Fences can be free-standing entities that attach only to themselves, or they can be attached right to your home or building. Is one better than the other?
Imagine you are putting a new fence around a pool in the middle of your yard. The fence will attach to itself, or a gate or doorway will exist where the fence begins and ends. Now imagine you are putting a fence around a yard but the fence begins and ends at a wall of your home or other building on your property. What does the fence attach to? Does it even need to attach to anything?
It is really up to you which way you choose to finish a fence that goes straight up to the outdoor wall of a building or structure. There are some things to keep in mind when deciding, however. The material is a big deciding factor. Aluminum fence panels are ideal for attaching to a building if that’s the look you want. Similar-looking wrought iron and metal fencing can be too heavy for some building structures, so your choice might be made for you if that’s the material you want to go with.
It is very important to know a lot about your building before attaching anything to it. If this is a very basic DIY or one of your first DIY home improvement projects, it would be best to consult a professional or the fencing specialist where you are buying the fence panels to get advice on your specific building material. If the building has any kind of structural issue or you plan to change the outer look, such as by adding new siding, it might be best to avoid attaching anything to it.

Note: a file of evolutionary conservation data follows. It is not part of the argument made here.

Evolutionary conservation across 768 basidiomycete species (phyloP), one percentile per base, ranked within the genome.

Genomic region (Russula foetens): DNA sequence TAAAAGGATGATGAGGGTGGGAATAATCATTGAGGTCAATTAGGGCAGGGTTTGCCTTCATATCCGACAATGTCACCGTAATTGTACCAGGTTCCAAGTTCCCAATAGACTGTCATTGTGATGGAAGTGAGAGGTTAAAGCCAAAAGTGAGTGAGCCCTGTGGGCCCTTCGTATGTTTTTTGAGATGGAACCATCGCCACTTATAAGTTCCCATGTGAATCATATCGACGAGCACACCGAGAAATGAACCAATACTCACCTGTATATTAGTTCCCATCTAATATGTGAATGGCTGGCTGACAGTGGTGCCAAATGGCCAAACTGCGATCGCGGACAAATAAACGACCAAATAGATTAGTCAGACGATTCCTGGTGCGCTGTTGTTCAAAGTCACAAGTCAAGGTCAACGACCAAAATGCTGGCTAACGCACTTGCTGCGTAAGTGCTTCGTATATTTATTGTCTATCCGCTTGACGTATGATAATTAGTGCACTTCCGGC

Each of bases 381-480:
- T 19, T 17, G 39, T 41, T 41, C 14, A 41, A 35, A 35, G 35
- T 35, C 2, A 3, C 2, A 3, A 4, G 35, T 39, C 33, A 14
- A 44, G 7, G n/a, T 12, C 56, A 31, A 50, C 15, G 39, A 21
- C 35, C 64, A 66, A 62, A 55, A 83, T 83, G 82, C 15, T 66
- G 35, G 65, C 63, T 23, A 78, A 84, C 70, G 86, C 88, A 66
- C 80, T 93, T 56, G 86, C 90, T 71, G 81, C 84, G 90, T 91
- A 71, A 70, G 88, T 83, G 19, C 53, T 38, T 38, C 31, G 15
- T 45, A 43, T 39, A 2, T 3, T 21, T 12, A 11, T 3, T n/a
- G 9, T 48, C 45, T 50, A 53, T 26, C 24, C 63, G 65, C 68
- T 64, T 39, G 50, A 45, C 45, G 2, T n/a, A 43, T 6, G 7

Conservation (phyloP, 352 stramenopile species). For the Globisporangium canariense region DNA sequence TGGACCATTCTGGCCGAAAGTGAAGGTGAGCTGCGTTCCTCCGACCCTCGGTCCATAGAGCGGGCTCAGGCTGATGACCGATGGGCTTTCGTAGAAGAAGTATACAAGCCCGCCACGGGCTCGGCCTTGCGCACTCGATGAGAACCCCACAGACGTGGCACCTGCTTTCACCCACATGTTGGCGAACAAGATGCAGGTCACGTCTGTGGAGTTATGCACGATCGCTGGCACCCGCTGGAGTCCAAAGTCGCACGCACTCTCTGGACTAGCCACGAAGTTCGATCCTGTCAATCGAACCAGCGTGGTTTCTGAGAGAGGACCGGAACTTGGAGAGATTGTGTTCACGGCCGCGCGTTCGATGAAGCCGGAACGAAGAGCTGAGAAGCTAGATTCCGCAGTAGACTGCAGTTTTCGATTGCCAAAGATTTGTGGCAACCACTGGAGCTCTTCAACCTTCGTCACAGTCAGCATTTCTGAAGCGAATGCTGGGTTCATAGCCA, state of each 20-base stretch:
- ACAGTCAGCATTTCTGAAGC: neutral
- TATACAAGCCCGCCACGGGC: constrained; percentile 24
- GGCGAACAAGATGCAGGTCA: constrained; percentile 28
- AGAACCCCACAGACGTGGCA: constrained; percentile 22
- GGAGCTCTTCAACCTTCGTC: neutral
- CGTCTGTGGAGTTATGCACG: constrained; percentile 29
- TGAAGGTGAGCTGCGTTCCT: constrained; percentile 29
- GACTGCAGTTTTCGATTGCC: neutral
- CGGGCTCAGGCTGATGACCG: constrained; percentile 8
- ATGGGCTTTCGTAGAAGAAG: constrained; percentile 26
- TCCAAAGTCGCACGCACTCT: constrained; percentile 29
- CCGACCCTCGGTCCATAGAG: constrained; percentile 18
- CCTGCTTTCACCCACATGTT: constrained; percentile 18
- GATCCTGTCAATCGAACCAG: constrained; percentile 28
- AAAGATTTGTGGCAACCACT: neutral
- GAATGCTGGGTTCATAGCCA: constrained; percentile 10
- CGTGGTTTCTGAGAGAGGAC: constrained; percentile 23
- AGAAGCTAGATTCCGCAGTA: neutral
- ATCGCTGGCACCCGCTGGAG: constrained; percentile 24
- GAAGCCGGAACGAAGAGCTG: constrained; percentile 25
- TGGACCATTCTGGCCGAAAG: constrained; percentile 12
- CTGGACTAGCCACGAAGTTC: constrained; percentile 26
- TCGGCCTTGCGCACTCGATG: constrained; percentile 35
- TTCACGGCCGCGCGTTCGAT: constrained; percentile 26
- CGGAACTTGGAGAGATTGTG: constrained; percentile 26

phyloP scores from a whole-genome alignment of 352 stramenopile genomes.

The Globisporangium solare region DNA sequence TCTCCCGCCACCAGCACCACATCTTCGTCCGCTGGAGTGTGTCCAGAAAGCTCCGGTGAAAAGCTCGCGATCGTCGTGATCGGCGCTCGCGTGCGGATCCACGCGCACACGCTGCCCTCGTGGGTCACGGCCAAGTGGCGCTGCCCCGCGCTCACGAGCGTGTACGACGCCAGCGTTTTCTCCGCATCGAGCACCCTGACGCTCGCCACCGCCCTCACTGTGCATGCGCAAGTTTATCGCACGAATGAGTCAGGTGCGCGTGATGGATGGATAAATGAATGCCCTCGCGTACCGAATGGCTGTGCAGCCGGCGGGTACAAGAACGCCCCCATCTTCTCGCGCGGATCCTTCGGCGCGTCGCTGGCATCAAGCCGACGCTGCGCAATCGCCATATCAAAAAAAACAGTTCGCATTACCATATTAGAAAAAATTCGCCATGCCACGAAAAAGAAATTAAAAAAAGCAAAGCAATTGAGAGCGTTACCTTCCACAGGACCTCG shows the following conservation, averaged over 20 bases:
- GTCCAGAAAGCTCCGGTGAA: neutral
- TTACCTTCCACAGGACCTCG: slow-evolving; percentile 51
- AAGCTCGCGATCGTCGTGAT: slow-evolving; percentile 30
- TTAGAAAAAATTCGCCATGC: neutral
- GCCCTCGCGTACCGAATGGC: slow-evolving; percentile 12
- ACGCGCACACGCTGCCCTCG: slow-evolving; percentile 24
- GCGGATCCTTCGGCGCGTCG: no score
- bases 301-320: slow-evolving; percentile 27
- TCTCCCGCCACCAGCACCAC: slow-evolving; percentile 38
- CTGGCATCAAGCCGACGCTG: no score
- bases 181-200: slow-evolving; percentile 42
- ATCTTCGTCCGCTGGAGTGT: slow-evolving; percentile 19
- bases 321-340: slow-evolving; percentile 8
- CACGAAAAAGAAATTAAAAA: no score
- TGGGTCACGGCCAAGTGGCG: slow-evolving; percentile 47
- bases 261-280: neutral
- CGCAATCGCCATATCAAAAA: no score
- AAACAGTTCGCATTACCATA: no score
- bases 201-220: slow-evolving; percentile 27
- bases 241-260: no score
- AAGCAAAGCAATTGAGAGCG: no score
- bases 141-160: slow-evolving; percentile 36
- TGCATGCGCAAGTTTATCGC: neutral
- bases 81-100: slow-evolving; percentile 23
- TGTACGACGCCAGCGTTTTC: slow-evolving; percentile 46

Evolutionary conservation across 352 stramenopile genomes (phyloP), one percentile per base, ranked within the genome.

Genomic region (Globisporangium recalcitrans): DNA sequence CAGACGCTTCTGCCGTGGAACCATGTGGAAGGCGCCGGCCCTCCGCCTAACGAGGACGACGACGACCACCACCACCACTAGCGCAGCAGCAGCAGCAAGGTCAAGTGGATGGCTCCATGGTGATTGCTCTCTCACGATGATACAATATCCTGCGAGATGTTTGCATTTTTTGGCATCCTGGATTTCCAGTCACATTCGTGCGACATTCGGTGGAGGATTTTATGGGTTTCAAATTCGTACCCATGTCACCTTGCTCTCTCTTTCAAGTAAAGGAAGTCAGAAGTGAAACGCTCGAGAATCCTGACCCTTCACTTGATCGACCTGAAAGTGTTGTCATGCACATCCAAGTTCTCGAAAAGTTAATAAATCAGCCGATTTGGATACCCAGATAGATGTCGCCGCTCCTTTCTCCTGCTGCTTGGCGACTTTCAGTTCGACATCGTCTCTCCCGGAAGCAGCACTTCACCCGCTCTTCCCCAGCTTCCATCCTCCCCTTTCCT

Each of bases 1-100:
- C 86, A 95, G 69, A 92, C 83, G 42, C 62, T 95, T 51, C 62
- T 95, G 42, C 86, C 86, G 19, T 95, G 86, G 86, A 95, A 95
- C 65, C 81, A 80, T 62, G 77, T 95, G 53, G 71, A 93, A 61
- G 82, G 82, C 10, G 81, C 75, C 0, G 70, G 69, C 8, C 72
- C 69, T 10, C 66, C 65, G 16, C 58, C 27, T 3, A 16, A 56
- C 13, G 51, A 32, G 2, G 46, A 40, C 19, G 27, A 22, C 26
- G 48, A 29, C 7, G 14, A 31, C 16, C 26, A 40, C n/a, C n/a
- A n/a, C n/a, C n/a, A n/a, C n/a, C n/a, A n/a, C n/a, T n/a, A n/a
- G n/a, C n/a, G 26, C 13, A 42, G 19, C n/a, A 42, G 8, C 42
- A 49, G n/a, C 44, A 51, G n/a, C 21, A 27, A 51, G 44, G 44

Extreme weather comes into play here. While aluminum fence panels can stand up to any weather condition with ease, it is very important for the building to be able to withstand not only the same weather conditions but also the pull of a large fence panel simultaneously. Attaching the fence to the building is sometimes the only option, such as when digging a hole deep enough for a fence post so close to the house could damage some of the foundation, depending on where you live.
…Or not to attach
If your foundation is solid enough that you can put a fence post pretty close to the side of the building, you might find a detached fence fits your property better. This might be a good option for someone who isn’t ready to commit to drilling into the side of the building or has future plans that might involve expanding the fence or building. Keep in mind that a detached fence post might leave a few inches of space between the fence and building that can either be beneficial for you or detrimental, depending on your personal situation. It’s also important to check on any homeowners association rules or regulations before deciding in case a detached fence is the only permitted route to take, or vice versa.
The beauty of deciding whether to attach or not is that when you weigh the pros and cons, there is often a clear winner. This is because so much of the decision is dependent on your geographical location, the material of your home, the configuration of your fence, and even just your personal aesthetic preference. As long as you do your research before installing the aluminum fence panels, whatever you choose is sure to look great.